An analyst today expressed surprise at yesterday's federal verdict requiring that SAP pay Oracle $1.4 billion in damages for the theft of intellectrual property.
Oracle has said the award is the largest ever to be assessed against any company in a software privacy case. Even so, it is considerably less than the $4 billion that Oracle claimed SAP owed it for pirating its software. SAP argued that it should be held liable for only about $40 million.
The decision by the jury in federal court in Oakland, California yesterday came after less than a day of deliberations and will likely be appealed by SAP. In a statement after the verdict, SAP expressed disappointment at the size of the damages and said that it would "pursue all options" to reduce the damages.
Oracle's lawsuit against SAP is related to the actions of a now defunct SAP subsidiary called TomorrowNow, which provided third-party support services to Oracle customers at about 50% of the cost that the vendor charged for it.
Given those admissions, the verdict in the case was a foregone conclusion.
Even so, the size of the award is surprising given the small size of TomorrowNow's operations, said Forrester Research analyst Paul Hamerman.
"The business that they were in was to fix glitches in software and make some compliance updates," Hamerman said. "They weren't trying to resell any of the software that they were downloading."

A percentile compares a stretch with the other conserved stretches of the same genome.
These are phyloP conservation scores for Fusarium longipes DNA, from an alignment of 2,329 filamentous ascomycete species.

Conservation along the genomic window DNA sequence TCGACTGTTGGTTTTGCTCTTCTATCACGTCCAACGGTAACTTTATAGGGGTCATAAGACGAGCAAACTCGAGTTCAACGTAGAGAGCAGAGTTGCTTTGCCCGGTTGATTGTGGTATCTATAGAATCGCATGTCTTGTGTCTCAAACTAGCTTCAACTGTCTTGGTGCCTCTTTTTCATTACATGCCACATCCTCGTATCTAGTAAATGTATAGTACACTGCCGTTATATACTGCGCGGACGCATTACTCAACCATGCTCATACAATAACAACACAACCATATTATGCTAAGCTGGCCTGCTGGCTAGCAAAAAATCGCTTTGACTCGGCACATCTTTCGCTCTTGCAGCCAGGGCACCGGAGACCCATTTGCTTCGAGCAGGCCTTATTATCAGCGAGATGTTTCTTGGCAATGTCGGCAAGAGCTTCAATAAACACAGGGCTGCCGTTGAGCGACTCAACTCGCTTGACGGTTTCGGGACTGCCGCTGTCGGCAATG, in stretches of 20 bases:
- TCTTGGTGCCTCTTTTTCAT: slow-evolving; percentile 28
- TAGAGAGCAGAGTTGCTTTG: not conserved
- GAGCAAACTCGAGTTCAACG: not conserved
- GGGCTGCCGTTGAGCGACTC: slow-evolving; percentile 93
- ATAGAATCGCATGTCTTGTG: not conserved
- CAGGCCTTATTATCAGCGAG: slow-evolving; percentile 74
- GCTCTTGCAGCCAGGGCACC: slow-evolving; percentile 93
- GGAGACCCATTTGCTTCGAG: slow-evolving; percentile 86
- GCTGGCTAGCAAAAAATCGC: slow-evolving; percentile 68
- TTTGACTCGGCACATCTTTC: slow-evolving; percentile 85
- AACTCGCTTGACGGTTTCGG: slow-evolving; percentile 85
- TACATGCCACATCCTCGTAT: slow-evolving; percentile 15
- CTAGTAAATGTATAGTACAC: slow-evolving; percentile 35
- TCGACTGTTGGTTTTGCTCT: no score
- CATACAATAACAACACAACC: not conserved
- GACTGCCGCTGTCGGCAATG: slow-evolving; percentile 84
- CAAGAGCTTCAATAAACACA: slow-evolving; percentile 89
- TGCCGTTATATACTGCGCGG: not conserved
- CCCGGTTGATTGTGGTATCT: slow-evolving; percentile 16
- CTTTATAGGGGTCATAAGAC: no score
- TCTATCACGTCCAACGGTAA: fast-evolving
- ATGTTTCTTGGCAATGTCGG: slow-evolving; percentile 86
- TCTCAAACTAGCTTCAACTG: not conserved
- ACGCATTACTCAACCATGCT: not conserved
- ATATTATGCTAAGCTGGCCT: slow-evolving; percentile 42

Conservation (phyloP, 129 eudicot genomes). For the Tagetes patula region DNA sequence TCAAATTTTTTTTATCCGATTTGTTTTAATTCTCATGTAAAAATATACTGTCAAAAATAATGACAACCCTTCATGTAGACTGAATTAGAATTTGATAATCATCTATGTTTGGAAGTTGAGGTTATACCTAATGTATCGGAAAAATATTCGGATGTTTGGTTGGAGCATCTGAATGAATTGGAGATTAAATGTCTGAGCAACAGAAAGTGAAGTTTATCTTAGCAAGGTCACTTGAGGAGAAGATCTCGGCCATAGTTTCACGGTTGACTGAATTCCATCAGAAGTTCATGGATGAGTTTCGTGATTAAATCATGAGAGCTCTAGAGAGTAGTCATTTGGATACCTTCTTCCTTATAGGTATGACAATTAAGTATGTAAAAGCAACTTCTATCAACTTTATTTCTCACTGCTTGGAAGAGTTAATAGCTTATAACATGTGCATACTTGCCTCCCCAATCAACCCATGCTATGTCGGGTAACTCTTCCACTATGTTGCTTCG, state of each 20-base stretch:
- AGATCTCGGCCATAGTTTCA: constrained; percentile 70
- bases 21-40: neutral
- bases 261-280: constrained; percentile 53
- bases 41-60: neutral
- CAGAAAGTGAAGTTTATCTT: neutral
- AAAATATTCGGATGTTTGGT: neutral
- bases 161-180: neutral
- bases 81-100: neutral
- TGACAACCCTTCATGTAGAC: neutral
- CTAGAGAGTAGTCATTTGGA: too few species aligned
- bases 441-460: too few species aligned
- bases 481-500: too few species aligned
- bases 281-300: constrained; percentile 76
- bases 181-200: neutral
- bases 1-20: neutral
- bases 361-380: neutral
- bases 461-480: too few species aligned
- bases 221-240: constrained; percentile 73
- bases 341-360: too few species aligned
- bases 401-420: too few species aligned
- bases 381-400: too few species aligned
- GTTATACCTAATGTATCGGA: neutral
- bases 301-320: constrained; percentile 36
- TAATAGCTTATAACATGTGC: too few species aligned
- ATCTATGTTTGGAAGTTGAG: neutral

Hamerman suggested that the jury should have based its decision on the amount of damages on the size of TomorrowNow's maintenance contracts, he said.
TomorrowNow had between 300 to 400 clients each of which was charged roughly 50 per cent of what Oracle would have charged in maintenance fees, he said. So calculating the potential revenue that Oracle lost should have been fairly simple, he said.
"The lost revenue to Oracle was the maintenance business that went to TomorrowNow," Hamerman said. "The pricing scheme was simple. Whatever you paid to Oracle, they would do it for half."
The size of the verdict puts SAP in an awkward spot, Hamerman said.
While the company is anxious to avoid further embarrassment and put the whole case behind it, the sheer size of the fine against it, will force an appeal and prolong the case, he said.
The case also should serve as a warning to other third-party maintenance businesses "to to be very respectful of IP," Hamerman said.